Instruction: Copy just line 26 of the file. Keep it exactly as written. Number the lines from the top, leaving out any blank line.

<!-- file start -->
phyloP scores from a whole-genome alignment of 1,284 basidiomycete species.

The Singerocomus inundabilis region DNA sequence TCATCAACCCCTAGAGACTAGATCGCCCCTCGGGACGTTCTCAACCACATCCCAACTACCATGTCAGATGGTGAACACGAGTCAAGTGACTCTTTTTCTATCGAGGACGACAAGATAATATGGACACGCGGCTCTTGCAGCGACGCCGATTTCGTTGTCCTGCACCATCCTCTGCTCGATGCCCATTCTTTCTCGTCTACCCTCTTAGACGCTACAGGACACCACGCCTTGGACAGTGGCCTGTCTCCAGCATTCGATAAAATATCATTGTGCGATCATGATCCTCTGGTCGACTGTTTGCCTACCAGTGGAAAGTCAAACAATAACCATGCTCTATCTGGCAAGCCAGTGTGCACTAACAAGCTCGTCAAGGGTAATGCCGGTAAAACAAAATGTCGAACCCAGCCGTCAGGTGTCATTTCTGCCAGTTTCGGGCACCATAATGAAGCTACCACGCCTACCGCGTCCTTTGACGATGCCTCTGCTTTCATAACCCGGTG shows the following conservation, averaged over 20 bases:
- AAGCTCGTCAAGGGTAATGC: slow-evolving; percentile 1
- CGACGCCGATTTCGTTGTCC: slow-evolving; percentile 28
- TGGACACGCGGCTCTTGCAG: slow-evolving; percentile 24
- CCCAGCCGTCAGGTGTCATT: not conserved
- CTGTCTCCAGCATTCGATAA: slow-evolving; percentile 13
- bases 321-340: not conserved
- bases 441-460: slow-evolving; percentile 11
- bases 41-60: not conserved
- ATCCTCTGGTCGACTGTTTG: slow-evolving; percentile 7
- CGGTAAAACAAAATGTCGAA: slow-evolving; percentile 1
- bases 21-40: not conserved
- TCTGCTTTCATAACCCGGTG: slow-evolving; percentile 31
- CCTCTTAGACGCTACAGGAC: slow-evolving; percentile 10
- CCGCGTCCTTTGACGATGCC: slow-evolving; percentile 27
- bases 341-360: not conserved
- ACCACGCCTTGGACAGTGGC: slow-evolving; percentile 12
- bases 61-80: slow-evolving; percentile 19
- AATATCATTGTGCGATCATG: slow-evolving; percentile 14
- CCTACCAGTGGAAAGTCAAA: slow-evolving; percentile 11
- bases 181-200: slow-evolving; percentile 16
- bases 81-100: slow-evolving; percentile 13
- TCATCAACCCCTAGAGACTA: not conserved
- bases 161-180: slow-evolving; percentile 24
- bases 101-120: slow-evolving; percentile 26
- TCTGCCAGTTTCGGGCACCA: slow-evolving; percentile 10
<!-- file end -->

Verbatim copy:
- bases 101-120: slow-evolving; percentile 26